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SAN ONOFRE: Reactor temporarily shut down after backup generators fail to start
By PAUL SISSON – firstname.lastname@example.org | Posted: Monday, December 14, 2009 6:40 pm
Plant operators had to temporarily shut down one of San Onofre Generating Station’s two reactors over the weekend after an emergency generator failed a routine test.
Gil Alexander, a spokesman for Southern California Edison, San Onofre’s majority owner, said Monday that the plant’s Unit 3 reactor was taken off-line at 2 a.m. Saturday when the back-up generators failed to start. A second generator could not be used because it was being repaired.
Generator repairs and testing were completed at around 8 a.m. Saturday and the unit returned to full output, Alexander said.
The incident “posed no risk to public safety,” he said.
Though San Onofre’s nuclear reactors make electricity by heating water and using steam to turn turbines, they still need standard diesel backup generators to provide juice to myriad pumps, valves and other gear that move water through the reactor’s core.
San Onofre usually pulls power off the electrical grid to run that machinery; however, if the plant’s grid connection died, it would need the diesel generators to keep water circulating through the reactor, a process that eventually cools it to a safe temperature.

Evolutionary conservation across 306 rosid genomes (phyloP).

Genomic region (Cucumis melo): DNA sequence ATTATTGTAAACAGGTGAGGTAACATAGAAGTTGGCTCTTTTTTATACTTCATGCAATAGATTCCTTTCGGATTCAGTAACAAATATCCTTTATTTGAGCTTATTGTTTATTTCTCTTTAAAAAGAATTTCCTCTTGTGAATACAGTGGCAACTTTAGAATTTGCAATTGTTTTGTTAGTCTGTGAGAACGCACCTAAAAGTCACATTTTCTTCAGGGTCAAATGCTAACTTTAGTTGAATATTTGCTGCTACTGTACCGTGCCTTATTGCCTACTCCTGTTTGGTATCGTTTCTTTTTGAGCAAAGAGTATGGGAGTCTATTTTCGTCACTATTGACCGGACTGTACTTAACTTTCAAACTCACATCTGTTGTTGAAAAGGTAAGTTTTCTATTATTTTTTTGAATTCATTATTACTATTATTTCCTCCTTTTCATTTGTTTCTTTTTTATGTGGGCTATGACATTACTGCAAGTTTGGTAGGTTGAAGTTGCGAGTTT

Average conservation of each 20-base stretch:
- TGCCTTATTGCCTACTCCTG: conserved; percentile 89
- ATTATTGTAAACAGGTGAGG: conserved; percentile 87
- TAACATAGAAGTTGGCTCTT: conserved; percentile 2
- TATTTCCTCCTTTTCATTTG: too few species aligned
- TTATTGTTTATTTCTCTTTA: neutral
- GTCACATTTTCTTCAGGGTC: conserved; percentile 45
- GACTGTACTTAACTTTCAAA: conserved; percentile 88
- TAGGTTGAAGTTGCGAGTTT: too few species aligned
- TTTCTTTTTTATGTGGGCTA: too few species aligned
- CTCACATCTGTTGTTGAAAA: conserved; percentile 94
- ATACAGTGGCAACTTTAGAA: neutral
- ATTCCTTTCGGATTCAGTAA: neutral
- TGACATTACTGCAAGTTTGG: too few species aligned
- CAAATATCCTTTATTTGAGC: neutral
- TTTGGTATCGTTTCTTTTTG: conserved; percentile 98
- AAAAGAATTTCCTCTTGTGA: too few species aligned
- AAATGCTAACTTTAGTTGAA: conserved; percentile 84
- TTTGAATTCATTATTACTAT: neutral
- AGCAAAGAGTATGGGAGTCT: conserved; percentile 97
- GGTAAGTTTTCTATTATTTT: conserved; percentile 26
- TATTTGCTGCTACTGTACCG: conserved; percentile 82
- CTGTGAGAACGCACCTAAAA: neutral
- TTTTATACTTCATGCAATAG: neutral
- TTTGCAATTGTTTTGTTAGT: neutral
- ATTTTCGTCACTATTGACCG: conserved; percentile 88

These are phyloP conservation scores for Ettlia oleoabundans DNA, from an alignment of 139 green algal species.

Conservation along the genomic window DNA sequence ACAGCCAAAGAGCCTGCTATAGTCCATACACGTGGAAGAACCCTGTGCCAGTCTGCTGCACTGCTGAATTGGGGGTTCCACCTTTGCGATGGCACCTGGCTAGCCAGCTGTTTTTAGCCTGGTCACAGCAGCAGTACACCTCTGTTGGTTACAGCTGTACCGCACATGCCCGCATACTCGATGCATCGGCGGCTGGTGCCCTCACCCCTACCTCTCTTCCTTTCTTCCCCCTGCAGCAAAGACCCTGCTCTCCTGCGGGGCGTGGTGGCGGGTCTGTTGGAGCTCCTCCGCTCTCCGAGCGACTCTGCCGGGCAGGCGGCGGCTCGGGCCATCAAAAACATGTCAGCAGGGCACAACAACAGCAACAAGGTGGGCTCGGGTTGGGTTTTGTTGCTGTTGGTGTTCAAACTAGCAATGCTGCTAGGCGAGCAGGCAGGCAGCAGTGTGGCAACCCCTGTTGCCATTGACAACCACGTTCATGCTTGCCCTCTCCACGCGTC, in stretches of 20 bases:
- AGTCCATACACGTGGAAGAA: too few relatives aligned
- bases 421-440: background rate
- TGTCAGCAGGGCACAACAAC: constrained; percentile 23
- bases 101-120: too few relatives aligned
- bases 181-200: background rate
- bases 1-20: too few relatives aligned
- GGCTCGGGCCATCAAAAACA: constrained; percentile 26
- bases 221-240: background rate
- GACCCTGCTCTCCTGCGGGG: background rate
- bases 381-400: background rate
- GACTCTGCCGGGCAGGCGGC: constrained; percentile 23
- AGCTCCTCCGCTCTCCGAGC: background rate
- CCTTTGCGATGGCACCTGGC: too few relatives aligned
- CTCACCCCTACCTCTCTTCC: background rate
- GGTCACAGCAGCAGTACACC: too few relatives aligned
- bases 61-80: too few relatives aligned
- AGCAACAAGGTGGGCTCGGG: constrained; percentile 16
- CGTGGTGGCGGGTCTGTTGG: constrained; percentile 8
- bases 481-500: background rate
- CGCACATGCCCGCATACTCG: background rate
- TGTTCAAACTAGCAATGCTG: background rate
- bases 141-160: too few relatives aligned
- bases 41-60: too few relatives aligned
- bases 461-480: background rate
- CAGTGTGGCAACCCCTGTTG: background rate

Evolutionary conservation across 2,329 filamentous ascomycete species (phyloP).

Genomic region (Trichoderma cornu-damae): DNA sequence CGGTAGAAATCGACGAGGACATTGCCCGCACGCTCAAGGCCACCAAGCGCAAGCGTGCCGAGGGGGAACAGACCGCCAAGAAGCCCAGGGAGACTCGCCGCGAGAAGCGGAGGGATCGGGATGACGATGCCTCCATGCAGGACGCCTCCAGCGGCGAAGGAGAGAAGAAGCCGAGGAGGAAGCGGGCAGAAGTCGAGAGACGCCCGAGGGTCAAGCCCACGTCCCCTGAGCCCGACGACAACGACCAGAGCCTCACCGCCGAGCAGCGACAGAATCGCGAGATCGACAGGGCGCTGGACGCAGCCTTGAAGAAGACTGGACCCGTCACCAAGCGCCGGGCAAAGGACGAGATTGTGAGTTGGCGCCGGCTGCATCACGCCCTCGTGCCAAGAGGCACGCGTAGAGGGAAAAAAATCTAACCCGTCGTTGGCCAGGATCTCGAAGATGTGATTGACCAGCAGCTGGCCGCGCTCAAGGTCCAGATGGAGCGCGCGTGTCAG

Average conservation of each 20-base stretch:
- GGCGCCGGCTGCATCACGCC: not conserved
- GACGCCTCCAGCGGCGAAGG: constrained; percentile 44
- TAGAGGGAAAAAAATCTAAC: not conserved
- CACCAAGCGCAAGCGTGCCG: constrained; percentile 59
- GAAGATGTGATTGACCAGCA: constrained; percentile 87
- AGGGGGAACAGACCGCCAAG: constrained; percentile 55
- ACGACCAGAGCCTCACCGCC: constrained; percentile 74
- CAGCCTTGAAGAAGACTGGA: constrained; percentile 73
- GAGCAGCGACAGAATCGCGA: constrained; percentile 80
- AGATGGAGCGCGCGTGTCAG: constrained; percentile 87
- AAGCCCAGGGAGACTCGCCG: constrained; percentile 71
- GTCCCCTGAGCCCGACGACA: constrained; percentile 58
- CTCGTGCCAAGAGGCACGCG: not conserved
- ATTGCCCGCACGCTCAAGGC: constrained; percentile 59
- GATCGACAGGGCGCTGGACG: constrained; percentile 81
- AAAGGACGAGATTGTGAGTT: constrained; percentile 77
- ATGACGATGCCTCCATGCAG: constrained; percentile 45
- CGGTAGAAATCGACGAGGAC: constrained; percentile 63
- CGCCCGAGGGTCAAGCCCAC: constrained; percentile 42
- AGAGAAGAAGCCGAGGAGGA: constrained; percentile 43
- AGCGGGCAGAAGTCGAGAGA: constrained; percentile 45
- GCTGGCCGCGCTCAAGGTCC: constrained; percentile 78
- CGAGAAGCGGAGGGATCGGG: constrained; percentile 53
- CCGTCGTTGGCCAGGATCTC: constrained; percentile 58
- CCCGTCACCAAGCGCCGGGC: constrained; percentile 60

It was unclear Monday exactly what had caused the back-up generator to fail, but once maintenance was complete on the second, the reactor could be put back into service. A single back-up generator can supply enough power to run the plant in an emergeny, but each reactor at San Onofre has two for redundancy.
It was the maintenance of San Onofre’s backup generators that put Edison under the microscope with Nuclear Regulatory Commission inspectors in August 2008.
An inspection of batteries used to start the generators found that several were connected improperly.
The battery finding led to a special inspection by the commission, which turned up other incidents, including one in which spent nuclear fuel was stored in the wrong location, and brought about several stern public warnings from regulators who said that the plant’s operators have problems spotting and diagnosing minor problems. […cont.]